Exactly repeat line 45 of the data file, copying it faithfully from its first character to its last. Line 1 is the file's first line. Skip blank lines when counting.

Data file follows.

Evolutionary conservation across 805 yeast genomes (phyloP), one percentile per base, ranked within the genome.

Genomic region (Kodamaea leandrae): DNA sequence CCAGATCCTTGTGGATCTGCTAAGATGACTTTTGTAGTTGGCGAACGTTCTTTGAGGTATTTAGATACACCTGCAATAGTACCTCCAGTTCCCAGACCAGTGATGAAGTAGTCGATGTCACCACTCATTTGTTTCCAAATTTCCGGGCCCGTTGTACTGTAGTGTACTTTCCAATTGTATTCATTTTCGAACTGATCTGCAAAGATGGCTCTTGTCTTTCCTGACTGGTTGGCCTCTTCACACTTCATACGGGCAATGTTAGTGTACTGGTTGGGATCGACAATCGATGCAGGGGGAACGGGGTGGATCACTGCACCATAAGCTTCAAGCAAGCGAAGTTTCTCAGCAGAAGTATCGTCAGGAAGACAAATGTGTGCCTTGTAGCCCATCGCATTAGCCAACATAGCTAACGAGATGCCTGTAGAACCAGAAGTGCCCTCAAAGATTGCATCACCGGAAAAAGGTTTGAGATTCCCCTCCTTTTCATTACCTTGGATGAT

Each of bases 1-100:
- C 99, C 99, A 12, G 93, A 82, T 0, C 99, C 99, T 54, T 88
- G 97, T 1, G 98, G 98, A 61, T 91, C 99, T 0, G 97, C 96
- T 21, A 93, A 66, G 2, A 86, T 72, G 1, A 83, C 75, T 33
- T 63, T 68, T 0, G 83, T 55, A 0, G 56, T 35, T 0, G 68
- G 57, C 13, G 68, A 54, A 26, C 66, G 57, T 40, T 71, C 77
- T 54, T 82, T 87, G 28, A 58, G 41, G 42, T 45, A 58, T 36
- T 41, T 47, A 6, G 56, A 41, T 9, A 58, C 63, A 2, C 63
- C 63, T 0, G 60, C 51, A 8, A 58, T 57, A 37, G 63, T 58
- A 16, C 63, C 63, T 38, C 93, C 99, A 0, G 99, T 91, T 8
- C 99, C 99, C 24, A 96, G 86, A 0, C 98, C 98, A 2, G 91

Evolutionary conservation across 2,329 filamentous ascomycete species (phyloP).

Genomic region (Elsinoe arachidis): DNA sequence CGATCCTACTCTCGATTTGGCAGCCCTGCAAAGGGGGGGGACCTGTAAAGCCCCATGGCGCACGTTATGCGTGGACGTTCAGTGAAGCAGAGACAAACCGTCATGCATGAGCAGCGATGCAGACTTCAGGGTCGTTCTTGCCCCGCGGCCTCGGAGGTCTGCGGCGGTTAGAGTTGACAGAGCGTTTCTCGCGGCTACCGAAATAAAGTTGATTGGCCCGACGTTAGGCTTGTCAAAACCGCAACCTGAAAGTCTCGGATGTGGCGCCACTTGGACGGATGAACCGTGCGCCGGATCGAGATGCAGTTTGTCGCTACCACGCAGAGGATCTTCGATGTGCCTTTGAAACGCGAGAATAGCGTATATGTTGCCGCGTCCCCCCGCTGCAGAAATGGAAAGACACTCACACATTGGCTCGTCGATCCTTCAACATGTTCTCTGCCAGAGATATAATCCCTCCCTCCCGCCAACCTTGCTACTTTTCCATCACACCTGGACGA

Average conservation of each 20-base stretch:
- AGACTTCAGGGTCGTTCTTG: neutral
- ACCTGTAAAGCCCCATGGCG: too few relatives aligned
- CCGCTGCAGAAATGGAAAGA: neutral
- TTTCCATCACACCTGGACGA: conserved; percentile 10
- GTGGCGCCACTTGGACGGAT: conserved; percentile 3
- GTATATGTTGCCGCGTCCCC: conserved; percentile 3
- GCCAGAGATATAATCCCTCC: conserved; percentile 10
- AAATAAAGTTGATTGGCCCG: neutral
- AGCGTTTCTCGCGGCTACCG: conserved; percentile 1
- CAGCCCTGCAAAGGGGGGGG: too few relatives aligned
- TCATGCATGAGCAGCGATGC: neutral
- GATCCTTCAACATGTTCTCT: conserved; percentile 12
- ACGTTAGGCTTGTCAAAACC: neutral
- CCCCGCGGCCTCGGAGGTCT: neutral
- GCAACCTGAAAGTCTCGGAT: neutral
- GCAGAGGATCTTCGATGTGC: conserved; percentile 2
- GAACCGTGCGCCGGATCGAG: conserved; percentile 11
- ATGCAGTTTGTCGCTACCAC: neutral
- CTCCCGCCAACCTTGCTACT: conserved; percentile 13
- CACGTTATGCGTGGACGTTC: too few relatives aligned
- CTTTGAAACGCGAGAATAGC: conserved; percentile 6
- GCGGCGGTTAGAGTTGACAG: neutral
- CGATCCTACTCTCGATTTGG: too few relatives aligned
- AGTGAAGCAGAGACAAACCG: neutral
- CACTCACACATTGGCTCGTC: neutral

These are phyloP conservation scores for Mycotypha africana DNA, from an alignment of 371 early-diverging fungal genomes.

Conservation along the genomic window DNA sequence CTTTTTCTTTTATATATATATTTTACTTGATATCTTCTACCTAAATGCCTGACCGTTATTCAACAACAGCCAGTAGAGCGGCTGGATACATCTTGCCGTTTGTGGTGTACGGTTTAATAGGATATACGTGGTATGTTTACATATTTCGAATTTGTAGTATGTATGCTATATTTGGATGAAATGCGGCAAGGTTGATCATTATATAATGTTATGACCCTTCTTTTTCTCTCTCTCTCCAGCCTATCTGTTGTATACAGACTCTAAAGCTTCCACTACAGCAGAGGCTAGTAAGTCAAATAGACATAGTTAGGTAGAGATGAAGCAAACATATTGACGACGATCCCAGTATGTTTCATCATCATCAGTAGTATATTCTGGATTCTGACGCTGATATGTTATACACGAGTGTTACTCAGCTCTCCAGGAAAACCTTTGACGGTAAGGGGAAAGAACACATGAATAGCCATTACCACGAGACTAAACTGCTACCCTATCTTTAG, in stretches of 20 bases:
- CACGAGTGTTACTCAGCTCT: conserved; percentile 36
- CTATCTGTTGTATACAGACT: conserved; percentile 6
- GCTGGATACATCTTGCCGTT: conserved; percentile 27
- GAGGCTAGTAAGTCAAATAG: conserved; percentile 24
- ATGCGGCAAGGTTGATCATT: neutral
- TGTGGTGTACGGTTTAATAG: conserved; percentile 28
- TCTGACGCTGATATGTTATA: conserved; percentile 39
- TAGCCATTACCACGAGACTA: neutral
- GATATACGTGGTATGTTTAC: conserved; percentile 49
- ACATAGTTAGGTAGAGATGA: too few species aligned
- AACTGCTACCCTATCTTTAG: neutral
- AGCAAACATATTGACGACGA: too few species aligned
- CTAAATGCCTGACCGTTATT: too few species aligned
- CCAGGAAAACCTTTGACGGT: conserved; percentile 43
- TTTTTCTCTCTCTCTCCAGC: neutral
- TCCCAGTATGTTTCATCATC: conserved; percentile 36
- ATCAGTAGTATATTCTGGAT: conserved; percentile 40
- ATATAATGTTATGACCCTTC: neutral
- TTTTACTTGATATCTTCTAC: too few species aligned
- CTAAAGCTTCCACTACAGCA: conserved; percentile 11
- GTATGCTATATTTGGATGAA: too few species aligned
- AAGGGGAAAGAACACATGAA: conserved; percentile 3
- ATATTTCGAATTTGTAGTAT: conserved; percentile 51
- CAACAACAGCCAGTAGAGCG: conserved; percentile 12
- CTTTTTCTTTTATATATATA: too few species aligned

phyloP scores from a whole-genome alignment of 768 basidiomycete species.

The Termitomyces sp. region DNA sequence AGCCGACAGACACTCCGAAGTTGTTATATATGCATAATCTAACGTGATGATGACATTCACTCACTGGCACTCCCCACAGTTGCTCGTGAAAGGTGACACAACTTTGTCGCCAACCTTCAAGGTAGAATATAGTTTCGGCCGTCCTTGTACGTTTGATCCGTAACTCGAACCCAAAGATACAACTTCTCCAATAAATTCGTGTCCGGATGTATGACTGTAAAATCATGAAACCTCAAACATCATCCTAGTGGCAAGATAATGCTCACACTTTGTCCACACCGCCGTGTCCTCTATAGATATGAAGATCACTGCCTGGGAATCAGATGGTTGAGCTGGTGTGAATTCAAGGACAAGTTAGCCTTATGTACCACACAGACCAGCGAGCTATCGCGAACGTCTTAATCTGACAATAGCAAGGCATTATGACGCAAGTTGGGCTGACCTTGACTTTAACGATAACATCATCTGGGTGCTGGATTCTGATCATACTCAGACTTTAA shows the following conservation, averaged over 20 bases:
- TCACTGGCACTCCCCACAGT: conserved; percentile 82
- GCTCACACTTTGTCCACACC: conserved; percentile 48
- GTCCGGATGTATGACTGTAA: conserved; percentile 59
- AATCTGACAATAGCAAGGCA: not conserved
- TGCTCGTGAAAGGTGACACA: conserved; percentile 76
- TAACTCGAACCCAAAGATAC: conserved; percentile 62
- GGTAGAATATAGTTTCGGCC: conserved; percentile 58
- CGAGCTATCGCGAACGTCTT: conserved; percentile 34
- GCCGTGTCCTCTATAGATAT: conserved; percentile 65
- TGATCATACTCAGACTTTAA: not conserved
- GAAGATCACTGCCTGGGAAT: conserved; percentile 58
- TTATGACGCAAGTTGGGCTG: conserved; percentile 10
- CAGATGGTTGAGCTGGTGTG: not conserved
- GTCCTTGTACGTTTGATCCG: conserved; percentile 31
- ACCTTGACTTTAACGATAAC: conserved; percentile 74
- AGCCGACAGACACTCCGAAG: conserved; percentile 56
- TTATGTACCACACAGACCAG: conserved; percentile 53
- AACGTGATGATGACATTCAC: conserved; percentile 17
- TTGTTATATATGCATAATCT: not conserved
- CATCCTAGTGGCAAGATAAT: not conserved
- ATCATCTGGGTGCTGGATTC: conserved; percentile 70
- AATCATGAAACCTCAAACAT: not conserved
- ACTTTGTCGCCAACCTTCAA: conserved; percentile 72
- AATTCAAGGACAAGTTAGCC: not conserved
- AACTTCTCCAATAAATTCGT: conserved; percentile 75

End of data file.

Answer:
- CTATCTGTTGTATACAGACT: conserved; percentile 6